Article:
The Efficient Law Firm

This is the fifth in a series of posts about the New Faces of the Law Firm Competitive Landscape.

The next emerging face of the legal industry is the efficient law firm.

These are firms that recognize that even the most complex legal matters have aspects that are routine and can often be standardized. They recognize that with very little exception, price matters to their clients. And they realize if they can’t tangibly demonstrate how they control costs that their clients will find someone who can.

Those factors alone are driving them to rethink the delivery of legal services to lower overall costs and provide greater value to clients.

It’s apropos to be writing this post upon my return from Legal Tech NYC and the New York Revinvent Law Conference. Both events highlighted at least two ways in which technology is changing the practices of law: 1) How lawyers deliver legal services and 2) How clients access legal information. Although related, these are distinct concepts in that more users of legal services are opting to address their needs without involving lawyers in the first place.

Although this may sound ominous, it does prevent an opportunity for firms outside the “ultra profitables” to reach a market that has need for their services but is not currently a buyer. Improving the way lawyers practice by integrating automation, work process and technology creates this opportunity. Contrary to the idea that technology will replace lawyers, early evidence suggests that firms that can work efficiently and effectively will get a greater share of legal work. Standardization also brings the opportunity for law firms to measure costs and develop business models that drive profitability rather than revenues. This opens new doors for lawyers to charge less, add more value AND make more money at the same time.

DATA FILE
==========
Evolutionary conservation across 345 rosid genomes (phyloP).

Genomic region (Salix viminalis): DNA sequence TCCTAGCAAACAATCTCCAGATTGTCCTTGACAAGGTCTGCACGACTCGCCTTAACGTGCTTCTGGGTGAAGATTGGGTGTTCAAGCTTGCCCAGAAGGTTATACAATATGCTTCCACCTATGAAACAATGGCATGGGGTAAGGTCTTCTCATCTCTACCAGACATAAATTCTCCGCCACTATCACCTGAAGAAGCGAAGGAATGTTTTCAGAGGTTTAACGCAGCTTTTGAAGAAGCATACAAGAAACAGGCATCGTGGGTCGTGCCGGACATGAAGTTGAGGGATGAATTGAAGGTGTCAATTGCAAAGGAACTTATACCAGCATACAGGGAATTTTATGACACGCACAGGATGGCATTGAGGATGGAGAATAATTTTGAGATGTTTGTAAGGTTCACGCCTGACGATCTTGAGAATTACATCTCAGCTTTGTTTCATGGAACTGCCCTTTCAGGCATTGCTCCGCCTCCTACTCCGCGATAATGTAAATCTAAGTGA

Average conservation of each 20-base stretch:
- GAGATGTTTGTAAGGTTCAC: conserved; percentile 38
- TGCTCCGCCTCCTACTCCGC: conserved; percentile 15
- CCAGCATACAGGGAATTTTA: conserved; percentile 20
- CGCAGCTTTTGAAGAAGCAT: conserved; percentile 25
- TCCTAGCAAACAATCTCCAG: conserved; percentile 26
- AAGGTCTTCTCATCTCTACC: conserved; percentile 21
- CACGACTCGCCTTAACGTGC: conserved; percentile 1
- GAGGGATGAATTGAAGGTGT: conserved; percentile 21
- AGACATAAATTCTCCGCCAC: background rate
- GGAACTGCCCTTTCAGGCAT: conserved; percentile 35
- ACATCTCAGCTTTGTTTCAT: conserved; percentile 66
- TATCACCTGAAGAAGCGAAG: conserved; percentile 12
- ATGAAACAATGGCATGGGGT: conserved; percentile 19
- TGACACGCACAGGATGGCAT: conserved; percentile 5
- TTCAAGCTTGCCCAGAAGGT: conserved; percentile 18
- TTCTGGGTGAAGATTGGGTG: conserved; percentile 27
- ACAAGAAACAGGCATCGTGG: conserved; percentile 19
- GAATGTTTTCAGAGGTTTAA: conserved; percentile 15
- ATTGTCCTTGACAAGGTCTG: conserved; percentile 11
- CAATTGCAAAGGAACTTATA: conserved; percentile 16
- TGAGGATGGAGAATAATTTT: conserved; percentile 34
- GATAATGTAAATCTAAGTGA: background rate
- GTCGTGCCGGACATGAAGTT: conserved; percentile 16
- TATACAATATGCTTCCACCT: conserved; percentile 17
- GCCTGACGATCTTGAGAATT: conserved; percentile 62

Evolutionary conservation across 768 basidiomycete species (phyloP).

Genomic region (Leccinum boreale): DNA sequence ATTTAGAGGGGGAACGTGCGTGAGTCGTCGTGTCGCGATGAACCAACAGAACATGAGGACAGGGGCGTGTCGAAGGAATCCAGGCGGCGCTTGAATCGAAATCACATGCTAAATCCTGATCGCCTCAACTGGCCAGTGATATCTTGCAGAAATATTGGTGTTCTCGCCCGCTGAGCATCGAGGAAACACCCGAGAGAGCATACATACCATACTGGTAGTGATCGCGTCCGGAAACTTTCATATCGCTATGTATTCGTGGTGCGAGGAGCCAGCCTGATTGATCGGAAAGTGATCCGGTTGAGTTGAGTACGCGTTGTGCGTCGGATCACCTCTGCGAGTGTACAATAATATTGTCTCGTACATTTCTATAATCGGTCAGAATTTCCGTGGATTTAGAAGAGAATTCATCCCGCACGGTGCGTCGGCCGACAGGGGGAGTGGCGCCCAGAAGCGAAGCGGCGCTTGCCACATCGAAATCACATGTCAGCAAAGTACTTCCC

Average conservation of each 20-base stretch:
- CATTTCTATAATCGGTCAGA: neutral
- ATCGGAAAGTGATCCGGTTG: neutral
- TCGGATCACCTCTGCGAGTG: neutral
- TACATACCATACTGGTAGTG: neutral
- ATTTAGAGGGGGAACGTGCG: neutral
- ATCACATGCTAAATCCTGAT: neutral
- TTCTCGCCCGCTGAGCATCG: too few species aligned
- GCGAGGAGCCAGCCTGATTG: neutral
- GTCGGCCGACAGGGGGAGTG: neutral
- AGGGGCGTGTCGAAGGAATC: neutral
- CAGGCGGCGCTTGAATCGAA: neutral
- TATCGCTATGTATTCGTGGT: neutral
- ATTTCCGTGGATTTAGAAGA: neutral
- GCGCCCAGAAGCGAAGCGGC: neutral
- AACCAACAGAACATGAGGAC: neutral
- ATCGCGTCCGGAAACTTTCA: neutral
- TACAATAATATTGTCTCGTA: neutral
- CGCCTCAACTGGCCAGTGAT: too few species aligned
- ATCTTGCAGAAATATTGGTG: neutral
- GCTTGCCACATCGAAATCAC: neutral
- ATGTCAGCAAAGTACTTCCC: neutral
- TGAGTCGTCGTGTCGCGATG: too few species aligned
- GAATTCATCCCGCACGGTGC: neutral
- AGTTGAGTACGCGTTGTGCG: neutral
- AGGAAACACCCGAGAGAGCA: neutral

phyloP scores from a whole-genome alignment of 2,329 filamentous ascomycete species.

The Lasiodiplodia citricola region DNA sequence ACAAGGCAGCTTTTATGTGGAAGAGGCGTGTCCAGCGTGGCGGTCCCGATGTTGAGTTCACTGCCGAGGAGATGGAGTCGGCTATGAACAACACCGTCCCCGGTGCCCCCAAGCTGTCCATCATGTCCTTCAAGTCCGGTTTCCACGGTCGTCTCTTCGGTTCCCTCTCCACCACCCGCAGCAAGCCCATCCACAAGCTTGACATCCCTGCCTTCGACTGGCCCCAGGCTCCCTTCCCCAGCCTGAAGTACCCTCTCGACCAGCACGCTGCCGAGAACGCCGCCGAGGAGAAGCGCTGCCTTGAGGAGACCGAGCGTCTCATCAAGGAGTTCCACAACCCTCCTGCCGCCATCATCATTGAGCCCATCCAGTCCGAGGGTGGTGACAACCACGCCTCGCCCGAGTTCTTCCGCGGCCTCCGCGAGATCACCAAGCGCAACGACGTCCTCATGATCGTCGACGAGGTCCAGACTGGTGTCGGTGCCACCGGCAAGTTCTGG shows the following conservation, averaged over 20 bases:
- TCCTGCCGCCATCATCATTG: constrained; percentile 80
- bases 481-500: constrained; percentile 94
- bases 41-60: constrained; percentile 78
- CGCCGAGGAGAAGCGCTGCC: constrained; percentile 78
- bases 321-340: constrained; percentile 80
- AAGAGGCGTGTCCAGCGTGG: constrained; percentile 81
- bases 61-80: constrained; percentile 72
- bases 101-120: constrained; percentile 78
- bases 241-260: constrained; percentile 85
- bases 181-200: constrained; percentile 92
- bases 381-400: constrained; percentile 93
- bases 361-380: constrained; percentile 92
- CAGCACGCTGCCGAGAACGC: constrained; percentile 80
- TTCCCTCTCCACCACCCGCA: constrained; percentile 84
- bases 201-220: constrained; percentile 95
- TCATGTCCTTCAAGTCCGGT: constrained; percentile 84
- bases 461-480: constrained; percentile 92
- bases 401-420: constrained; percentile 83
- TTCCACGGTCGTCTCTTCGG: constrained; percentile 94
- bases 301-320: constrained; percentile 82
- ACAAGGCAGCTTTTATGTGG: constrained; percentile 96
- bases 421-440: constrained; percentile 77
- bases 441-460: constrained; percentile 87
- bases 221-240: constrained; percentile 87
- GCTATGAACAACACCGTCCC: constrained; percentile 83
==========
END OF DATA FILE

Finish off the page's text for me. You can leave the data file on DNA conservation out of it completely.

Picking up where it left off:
Unfortunately the gap in thinking between the Reinvent Law movement and lawyers who grew up under the billable hour model remains wide. Too many lawyers still equate efficiency with a cannibalization of their practice. I’m hoping more lawyers will buy into the concept that lawyers + technology yields greater value than either lawyers or technology alone.

Put another way — as Martin Schwimmer of Leason Ellis LLP did so eloquently as he concluded his Reinvent Law presentation, The Law of Shapes to Come — “Software can’t do the shit I do.”



Posted on February 14, 2014 in Lab Insights

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